Durrell Wildlife Conservation Trust celebrates its 50thanniversary today, and is using the occasion to share significant conservation stories to ensure another 50 years of success.

To mark this momentous occasion, Durrell has developed the It’s Time! campaign – part of which involves sharing the stories of seven iconic species whose programmes represent five decades of pioneering conservation, Durrell’s global programmes, and its plans for the future.

The seven endangered species to be the focus of Durrell Wildlife Conservation Trust’s 50th anniversary are:

  • The ploughshare tortoise – an animal endangered due to illegal pet trafficking and habitat destruction
  • The Floreana mockingbird – the famous species that sparked Charles Darwin’s Theory of Natural Selection
  • The pygmy hog – the smallest and most endangered pig in the world due to habitat loss
  • Latin American amphibians – up to 160 frog species may already be extinct as a result of disease, habitat loss and over-exploitation
  • The St Lucia parrot – a victim of its own beauty, it was sought after by private breeders who used to steal these patriotic birds from their habitat. Thanks to 30 years of dedicated effort this species has recovered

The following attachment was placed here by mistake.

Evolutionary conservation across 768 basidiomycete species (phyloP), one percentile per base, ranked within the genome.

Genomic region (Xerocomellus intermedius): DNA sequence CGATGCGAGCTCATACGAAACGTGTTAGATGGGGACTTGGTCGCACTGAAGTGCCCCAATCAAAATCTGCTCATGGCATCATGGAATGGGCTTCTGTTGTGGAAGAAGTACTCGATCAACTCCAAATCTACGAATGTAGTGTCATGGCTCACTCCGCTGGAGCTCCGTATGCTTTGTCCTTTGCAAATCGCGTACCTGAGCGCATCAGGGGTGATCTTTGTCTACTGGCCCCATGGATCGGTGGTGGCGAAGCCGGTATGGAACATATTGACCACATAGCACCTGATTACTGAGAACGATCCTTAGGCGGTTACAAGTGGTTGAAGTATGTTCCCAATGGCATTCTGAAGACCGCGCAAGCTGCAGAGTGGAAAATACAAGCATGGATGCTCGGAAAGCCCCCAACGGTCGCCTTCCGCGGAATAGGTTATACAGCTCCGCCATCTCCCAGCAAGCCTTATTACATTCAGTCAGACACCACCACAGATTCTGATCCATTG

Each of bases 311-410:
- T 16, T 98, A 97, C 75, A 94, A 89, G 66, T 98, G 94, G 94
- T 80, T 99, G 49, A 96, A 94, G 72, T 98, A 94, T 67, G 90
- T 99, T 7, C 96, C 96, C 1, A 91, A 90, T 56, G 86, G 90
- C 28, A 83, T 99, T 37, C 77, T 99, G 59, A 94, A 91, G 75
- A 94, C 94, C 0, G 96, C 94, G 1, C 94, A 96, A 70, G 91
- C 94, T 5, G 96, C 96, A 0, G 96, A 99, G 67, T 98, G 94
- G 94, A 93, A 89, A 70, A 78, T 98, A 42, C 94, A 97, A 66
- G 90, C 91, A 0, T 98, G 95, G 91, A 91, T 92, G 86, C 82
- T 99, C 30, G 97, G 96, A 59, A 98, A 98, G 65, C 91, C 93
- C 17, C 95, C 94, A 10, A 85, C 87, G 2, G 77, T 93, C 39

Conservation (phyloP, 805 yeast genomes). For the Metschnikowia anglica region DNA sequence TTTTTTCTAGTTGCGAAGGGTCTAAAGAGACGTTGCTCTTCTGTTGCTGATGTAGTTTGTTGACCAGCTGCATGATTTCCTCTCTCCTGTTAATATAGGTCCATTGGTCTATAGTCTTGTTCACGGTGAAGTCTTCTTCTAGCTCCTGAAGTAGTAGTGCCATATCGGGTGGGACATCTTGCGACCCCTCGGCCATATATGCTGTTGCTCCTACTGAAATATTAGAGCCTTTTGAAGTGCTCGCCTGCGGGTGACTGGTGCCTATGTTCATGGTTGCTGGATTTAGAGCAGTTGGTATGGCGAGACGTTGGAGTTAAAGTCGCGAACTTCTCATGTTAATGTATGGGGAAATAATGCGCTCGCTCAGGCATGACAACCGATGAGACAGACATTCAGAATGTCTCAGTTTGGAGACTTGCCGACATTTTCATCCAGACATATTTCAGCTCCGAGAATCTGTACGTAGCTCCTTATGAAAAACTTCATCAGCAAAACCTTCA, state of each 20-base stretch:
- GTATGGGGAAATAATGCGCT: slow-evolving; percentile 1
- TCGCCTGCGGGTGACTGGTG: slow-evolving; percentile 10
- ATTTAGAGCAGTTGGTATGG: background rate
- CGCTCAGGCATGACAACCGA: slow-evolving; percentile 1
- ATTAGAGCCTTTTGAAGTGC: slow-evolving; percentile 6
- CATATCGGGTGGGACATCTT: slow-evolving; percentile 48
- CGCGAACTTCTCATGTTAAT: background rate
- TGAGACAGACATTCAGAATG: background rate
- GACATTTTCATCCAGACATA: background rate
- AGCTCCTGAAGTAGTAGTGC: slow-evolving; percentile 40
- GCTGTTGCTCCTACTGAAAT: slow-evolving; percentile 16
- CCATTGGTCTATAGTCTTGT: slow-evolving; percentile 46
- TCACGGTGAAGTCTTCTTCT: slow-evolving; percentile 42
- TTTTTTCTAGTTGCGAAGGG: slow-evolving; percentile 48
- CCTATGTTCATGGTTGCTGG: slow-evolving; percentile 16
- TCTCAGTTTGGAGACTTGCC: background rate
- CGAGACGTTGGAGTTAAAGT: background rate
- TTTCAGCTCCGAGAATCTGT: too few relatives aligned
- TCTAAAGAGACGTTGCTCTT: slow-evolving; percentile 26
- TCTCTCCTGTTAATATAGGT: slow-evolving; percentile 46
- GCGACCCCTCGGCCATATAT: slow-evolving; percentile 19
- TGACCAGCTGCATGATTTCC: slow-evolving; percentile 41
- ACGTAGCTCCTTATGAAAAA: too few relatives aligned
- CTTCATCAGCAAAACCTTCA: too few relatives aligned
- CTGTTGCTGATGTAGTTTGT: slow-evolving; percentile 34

• Livingstone’s fruitbat – it manages to survive in one of the poorest places on Earth and is a keystone species for its forest habitat
  • Durrell’s night gecko – wiped off many islands thanks to invasive species, Durrell is now rebuilding the Mauritian eco-systems these reptiles once inhabited

These are just seven of 40 projects currently managed by Durrell Wildlife Conservation Trust. We call these species our ‘Conservation Cliffhangers’ because they have all teetered on the edge of extinction. Some like the St. Lucian amazon have been saved and their numbers are recovering, but others such as the Floreana mockingbird remain on the edge.

These conservation projects have been identified as they highlight some of Durrell’s key approaches to solving the conservation problems currently facing society and future biodiversity.

These approaches include:

  • Commitment – it takes many years to monitor, evaluate and restore a species
  • Skills – conservation isn’t just about biology, conservationists must also be entrepreneurs, teachers, politicians, lawyers and publicists
  • Cutting edge – as technology develops so do the tools available to Durrell Wildlife Conservation Trust to prevent specie extinction
  • Training – sharing invaluable knowledge and experience around the world enables the continuous sharing of best practice conservation methods

For further information about the Durrell Wildlife Conservation Trust visit www.durrell.org .

View your activity >

Leave a Reply

Be the First to Comment!

Notify of